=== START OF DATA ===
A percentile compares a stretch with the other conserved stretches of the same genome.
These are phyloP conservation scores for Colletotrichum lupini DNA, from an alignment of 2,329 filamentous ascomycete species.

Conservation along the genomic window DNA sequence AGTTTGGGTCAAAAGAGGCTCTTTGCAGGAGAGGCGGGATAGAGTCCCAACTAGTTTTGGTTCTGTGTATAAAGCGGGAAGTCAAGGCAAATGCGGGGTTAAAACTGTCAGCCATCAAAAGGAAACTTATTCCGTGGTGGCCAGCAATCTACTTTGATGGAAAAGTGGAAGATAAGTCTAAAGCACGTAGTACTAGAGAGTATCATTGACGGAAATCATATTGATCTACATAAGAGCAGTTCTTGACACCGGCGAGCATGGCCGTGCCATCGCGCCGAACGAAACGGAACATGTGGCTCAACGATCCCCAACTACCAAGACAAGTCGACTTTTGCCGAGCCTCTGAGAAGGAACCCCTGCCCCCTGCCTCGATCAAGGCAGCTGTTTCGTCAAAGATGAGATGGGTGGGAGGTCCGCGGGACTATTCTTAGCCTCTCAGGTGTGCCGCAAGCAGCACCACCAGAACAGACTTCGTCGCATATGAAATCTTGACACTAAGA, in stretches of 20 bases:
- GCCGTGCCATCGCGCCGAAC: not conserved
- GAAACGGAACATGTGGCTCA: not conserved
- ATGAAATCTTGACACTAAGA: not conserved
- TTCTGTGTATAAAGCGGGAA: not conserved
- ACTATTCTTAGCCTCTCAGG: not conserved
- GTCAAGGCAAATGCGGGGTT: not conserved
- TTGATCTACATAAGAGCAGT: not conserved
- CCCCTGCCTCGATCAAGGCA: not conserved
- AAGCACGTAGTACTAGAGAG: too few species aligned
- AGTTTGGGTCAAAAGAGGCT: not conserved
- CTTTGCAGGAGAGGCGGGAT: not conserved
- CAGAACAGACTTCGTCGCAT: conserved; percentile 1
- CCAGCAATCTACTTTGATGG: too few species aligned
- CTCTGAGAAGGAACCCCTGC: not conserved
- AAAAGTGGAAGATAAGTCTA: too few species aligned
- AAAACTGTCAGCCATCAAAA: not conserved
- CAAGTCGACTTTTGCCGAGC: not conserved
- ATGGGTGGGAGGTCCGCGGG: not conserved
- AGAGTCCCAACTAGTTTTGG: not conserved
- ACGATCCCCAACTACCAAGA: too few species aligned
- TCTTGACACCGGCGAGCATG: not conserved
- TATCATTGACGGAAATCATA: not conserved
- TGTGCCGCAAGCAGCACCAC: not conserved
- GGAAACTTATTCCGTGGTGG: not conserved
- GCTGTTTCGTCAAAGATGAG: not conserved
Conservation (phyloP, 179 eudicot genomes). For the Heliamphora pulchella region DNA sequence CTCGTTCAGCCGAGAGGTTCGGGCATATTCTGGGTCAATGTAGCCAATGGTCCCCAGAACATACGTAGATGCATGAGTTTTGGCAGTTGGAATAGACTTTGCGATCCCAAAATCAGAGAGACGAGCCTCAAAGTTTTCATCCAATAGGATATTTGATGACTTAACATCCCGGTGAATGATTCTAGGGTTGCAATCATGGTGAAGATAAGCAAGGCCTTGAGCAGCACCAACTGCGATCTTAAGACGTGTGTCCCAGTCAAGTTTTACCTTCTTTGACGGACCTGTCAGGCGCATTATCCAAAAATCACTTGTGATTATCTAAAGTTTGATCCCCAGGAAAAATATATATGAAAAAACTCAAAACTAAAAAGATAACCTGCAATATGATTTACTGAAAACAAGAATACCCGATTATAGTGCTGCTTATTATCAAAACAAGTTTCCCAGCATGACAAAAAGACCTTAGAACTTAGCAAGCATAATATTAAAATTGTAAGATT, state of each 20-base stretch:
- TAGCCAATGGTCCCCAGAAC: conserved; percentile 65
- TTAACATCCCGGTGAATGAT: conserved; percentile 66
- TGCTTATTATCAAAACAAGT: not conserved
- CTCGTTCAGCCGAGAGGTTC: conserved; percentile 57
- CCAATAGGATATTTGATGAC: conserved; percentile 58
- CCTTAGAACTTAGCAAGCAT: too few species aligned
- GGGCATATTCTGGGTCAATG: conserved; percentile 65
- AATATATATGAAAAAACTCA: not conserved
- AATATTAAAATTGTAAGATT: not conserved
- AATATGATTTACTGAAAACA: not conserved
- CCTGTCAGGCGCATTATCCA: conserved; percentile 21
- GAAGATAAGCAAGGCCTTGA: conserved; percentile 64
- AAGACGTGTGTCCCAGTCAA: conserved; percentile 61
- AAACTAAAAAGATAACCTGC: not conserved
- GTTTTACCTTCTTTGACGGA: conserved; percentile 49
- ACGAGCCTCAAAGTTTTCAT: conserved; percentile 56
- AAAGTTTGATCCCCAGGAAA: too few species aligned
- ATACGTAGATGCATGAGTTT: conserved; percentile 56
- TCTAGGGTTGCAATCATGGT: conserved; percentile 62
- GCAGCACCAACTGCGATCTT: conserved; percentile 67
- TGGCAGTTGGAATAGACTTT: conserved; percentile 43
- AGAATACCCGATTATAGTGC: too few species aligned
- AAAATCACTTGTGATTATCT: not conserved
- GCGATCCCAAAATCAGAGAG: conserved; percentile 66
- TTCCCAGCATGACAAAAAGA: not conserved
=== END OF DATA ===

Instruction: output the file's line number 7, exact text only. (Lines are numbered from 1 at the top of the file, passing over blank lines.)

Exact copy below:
- TTCTGTGTATAAAGCGGGAA: not conserved